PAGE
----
Why I Write Children’s Books

Coumba Toure: Why I Write Children’s Books

Please  join me in celebrating the publication of my first book in English,  Bama’s Twins, with paintings and illustrations by Sidy Seck and translation by Yeshika Weerasekera. Previously, the book was Les Jumelles de Bama in French and Bama ka Filaniw in Bamankan.

Since my childhood, I have always loved writing and creating books of poetry. It became my salvation during my adolescent years – my refuge.

I began writing for children when I worked for the Institute of Popular Education. It was my contribution towards the larger effort of transforming the educational system in West Africa.  Our goal was to develop a system that would allow children of all ages to learn and think creatively;  and to affect positive change in the community. We wanted them to become changemakers. We needed childrens’ materials and books written in our language, that conveyed our positive values. The need still exists.

I write so that African children can have books, films, toys, games that they can identify with. I am recreating and bringing back stories with images and names that allow them to take pride in their black, African, heritage; and to take pride in their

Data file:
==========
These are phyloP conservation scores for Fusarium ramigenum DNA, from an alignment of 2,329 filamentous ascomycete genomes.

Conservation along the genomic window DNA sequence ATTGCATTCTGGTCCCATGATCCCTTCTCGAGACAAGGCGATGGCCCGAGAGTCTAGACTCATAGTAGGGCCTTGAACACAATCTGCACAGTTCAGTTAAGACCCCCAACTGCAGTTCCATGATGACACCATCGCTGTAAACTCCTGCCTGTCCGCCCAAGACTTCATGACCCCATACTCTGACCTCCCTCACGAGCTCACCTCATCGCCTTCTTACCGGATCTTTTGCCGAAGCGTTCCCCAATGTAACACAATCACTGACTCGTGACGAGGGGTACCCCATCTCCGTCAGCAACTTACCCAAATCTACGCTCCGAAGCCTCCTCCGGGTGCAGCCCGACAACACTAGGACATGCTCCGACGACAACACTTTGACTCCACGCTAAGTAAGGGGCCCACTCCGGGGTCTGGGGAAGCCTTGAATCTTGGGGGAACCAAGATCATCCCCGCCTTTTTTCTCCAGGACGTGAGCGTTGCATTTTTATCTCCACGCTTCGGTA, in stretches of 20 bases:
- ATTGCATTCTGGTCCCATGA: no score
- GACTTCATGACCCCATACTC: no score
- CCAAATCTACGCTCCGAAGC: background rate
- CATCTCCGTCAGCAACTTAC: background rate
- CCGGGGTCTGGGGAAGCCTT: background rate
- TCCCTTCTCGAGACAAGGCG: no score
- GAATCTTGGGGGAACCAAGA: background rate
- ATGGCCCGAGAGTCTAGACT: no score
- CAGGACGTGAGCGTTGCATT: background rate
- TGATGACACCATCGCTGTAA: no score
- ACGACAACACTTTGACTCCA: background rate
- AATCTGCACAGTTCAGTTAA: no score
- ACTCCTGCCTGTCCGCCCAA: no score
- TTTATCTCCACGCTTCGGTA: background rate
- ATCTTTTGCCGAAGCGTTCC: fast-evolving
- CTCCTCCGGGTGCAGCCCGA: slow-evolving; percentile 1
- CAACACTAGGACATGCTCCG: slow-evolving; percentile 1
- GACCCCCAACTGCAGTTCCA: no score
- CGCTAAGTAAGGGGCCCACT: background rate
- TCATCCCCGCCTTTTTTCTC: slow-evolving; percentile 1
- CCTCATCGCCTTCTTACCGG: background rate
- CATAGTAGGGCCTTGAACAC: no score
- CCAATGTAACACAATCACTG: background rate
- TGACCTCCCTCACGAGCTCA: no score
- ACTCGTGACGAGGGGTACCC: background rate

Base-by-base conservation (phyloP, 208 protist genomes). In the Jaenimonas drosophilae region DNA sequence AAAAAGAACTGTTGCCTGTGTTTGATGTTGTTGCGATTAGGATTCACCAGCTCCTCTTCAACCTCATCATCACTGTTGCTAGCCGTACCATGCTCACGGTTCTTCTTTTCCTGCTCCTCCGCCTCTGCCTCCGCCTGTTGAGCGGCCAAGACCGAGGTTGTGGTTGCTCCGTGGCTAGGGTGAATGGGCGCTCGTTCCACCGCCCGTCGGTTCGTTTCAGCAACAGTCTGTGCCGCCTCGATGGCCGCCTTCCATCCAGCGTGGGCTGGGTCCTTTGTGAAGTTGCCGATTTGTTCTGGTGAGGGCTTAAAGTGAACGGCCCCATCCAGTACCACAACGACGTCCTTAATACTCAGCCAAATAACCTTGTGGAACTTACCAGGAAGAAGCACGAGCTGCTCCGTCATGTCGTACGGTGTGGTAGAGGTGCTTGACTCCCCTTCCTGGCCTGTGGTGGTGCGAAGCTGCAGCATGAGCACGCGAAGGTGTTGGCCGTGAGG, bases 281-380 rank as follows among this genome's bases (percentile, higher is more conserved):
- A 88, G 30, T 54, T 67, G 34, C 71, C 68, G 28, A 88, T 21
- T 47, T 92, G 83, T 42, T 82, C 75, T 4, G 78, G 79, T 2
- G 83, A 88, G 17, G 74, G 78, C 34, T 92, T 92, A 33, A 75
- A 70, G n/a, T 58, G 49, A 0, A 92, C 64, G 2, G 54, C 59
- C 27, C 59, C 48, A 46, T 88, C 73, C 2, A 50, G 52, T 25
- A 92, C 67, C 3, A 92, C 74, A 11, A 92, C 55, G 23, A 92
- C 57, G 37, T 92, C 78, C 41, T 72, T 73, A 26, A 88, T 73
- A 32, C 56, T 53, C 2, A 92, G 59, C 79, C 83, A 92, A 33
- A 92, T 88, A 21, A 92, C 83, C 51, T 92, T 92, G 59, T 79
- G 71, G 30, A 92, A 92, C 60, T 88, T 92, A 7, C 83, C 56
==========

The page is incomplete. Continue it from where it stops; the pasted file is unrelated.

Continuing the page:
parents and ancestors; and bear the highest respect for women. And most importantly, to take social action.I write so that children in China, in Europe, or in the Americas may grow up  enamored by African faces, names, stories, and traditions.Knowing oneself is the first step towards self-respect, and knowing others is the first step towards universal love and empathy.As a child I learned French and English. I read Snow White and Little Red Riding Hood.  I was mesmerized by Western culture, values and way s of thinking from a very young age. I learned to admire, love, and respect that which I was not. Too often we are taught to look down at who we are, and repeat what  is  already there.I believe it is the role of African artists to ensure that Africa is understood, loved and respected. Writing children’s books is my small contribution towards the arduous task of transforming perceptions and stereotypes.At first, I wrote for schools, told stories and created texts which were photocopied and distributed to students. Not long after, I published my first book. When my editor Fatou Ndiaye Sow, an unsung hero and inspiring soul, took me to an event at NYU, Yari Yari Pamberi: Black Women Writers Dissecting Globalization, then passed away right then and there – I understood that I had no choice but to carry the torch and write children’s books in honor of her legacy.Today, I follow in her footsteps.

 

My next book, The Twins of Diyakunda, is already published in French and Wolof. An English version is currently underway with illustrations by Inse Armah. It will be pretty incredible!

Coumba Toure

 

 
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